Shaw v. AT&T Umbrella Ben. Plan No. 1, 795 F.3d 538 (6th Cir. 2015) concerned denial of plaintiff’s claim for disability due to chronic neck pain. The district court affirmed the denial, but the 6th Circuit reversed, finding the determination arbitrary and capricious.

The court took issue with much of the claim administration, criticizing the administrator for  ignoring objective medical evidence and a functional capacity questionnaire, engaging in selective reviews and not obtaining an IME

Of particular note, the court held: “the Plan ignored favorable evidence from Shaw’s treating physicians by failing to make a reasonable effort to speak with them. Although the Plan’s physician advisors attempted to contact each of Shaw’s treating physicians, they gave the treating physicians only 24 hours to respond to their requests before they made their disability decisions ‘based on available medical information.’ None of the physicians was able to meet this unreasonable deadline. Physicians, like other professionals, are busy and cannot always return calls immediately. Thus, although persons conducting a file review are not per se required to interview the treating physician, … the cursory manner in which the Plan attempted to contact Shaw’s treating physicians is evidence that the Plan’s decision was not the result of a deliberate, principled reasoning process. [quotation marks omitted].”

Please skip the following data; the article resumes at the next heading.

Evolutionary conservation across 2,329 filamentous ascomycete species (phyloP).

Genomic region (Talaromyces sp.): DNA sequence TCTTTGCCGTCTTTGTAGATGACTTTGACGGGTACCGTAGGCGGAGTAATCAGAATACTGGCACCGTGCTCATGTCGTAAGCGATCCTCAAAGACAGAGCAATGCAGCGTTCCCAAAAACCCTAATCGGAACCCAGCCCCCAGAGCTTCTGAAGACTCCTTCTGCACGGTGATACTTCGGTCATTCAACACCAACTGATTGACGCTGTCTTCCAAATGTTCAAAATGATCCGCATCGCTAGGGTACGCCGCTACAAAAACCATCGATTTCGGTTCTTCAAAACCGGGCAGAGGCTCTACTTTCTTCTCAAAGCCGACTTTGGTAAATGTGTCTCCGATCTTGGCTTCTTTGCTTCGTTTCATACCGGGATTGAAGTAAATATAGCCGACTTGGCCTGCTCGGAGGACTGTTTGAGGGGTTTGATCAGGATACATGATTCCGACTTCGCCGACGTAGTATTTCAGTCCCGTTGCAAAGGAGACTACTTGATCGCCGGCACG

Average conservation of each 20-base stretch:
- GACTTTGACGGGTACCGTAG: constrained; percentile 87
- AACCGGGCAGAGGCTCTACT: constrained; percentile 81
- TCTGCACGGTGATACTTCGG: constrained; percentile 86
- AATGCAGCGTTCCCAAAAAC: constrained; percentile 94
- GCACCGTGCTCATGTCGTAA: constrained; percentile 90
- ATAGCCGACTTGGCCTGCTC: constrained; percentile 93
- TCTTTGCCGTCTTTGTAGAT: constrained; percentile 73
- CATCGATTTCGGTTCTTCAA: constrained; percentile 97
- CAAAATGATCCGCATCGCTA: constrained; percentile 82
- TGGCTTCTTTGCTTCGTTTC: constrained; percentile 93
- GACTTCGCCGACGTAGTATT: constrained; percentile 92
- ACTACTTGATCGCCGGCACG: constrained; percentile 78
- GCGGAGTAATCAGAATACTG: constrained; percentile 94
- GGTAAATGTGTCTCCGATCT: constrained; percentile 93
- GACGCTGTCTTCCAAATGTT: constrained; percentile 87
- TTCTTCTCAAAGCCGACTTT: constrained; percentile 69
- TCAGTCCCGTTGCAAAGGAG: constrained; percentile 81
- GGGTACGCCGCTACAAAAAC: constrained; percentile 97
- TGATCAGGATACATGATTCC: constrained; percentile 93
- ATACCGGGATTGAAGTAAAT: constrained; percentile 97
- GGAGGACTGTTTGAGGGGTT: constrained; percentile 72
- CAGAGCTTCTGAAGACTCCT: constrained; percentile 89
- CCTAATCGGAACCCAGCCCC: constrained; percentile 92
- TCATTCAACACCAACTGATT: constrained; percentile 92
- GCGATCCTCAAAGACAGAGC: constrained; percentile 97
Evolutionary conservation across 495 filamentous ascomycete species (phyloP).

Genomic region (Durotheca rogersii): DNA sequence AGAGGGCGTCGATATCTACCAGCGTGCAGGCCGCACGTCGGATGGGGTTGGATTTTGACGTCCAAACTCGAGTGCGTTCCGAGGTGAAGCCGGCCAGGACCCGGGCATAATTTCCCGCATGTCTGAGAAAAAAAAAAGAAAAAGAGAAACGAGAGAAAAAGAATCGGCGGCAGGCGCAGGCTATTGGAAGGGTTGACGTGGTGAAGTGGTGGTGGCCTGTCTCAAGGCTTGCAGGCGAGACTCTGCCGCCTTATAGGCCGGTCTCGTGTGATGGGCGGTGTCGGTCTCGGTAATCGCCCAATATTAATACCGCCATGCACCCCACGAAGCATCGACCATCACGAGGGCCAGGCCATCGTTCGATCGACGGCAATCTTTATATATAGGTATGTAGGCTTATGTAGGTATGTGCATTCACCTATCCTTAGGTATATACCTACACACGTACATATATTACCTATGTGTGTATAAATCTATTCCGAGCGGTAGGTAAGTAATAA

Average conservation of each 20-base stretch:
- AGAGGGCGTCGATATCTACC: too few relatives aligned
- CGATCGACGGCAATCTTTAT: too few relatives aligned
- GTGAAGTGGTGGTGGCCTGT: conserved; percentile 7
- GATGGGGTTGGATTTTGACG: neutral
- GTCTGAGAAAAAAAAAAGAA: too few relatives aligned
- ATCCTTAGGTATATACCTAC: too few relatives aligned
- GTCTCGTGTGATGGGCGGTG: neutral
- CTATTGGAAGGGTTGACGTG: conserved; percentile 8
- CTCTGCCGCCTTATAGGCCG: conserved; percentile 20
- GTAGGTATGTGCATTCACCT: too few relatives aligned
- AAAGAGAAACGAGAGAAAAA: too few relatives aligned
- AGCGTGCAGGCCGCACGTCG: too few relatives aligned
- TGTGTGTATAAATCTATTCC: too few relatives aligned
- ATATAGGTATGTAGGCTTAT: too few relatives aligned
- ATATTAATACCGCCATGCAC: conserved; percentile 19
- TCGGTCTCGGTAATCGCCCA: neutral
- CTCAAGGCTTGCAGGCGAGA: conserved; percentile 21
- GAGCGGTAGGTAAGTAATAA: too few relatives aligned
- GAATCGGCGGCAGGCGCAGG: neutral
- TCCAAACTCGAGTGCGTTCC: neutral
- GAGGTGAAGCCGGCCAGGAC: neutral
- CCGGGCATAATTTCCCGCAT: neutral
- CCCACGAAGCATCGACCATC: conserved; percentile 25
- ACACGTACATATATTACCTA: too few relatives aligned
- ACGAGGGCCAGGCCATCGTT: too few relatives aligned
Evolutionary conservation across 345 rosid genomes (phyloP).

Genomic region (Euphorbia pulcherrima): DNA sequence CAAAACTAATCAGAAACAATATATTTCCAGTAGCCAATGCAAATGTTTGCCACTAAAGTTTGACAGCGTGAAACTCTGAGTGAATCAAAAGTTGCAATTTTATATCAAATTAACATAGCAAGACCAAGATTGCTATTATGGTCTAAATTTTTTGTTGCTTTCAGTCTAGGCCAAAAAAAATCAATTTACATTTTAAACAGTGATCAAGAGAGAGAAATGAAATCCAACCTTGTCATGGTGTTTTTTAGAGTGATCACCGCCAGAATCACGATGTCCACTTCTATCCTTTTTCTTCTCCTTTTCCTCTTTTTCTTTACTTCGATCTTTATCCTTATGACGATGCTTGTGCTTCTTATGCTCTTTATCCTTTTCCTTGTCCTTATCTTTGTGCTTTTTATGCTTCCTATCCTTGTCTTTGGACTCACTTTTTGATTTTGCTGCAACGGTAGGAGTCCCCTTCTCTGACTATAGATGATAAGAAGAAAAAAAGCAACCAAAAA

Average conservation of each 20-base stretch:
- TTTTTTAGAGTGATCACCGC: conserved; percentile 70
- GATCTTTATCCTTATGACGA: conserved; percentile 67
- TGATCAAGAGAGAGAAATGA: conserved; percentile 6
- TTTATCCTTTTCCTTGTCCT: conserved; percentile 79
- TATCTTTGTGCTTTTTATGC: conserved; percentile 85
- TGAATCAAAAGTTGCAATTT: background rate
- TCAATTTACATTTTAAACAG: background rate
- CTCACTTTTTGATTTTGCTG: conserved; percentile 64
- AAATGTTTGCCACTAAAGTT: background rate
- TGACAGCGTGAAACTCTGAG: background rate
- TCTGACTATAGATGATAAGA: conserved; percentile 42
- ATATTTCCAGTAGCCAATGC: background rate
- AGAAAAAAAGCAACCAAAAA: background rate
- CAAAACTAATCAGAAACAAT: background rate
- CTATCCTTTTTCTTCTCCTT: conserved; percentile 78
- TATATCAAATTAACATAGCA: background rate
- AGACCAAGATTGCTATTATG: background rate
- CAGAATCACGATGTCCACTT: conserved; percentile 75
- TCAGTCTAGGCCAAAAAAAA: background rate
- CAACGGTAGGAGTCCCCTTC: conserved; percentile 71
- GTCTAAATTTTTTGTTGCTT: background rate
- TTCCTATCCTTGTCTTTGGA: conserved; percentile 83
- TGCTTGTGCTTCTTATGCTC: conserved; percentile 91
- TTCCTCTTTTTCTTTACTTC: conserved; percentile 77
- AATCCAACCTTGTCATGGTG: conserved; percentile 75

After finding the determination arbitrary and capricious, the court next found that remand would be “a useless formality” because it was “clear that Shaw was denied benefits to which he is entitled.”